It was a fine day, I felt well rested, not at all weak. I was happy, or rather in high spirits. The air was calm and warm, but I took my shawl anyway, so that I might ask someone to carry it and thereby strike up a new acquaintance. I have mentioned that the park adjoins our terrace, so I got there in no time. I walked into its shade with a sense of rapture. The air was luminous. The cassias, which flower long before they come into leaf, gave off a sweet scent — or perhaps it emanated from everywhere, that light, unfamiliar smell which seemed to enter into me by all my senses and filled me with a feeling of exaltation. I was breathing more easily, walking with a lighter step. I did have to sit down on the first bench, but I was more intoxicated, more dazzled than tired. I looked around. The shadows were light and fleeting; they didn’t fall on the ground, they barely skimmed it. O light! I listened. What could I hear? Nothing, everything; every sound amused me. I remember a shrub whose bark, from a distance, seemed to have such a strange texture that I had to get up to go over and feel it. My touch was a caress, it filled me with rapture. I remember . . . was this finally the morning when I was to be reborn?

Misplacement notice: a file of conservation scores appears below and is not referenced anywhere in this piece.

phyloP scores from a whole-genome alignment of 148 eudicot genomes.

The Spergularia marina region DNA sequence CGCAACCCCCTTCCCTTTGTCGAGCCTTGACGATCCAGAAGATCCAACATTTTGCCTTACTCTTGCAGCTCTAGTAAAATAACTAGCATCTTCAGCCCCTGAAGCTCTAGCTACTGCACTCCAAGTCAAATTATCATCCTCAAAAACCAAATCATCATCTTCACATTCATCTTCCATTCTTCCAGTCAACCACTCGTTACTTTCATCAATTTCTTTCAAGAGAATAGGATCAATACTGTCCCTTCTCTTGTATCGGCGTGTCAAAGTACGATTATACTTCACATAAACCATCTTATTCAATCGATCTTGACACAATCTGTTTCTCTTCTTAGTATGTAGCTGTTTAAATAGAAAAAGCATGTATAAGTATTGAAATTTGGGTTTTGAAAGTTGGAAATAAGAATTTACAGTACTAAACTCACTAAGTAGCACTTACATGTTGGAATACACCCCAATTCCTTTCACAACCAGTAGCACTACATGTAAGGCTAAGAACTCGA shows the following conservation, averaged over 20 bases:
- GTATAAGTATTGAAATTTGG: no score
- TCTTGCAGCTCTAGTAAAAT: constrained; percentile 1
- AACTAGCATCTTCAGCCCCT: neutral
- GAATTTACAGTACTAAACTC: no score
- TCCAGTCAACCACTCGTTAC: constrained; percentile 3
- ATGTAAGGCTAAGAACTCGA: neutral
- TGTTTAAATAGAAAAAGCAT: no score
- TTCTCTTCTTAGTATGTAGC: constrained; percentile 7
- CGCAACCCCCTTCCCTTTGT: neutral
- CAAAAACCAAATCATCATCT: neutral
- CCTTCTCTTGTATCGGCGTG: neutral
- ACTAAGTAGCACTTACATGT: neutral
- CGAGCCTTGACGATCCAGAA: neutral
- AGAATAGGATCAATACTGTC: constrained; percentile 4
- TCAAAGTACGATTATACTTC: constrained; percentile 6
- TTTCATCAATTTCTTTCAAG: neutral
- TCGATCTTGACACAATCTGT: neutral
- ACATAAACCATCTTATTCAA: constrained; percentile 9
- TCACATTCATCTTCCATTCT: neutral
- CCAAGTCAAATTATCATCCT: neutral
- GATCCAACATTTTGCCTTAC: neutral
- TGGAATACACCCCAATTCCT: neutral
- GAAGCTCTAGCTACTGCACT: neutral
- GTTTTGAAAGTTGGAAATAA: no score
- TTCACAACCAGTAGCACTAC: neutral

I had forgotten I was alone; I sat there, waiting for nothing, oblivious of the time. Until that day, it seemed to me, I had felt so little and thought so much, and I was astonished to find that my sensations were becoming as strong as my thoughts. I say ‘it seemed to me’, for from the depths of my early childhood the glimmer of a myriad lost sensations was re-emerging. With my new-found awareness of my own senses I was able to recognize them, albeit tentatively. Yes, as my senses awoke, they rediscovered a whole history, reconstructed a whole past life. They were alive! Alive! They had never ceased to live but throughout my years of study had led a secret, latent existence.
I met no one that day, and I was glad of it. I took out of my pocket a small edition of Homer which I hadn’t opened since I had left Marseille, reread three lines of the Odyssey, learned them by heart, then, finding enough to nourish me in their rhythm, savoured them at my leisure. I shut the book and sat there trembling, more alive than I thought possible, my spirit drowsy with happiness . . .
– André Gide, The Immoralist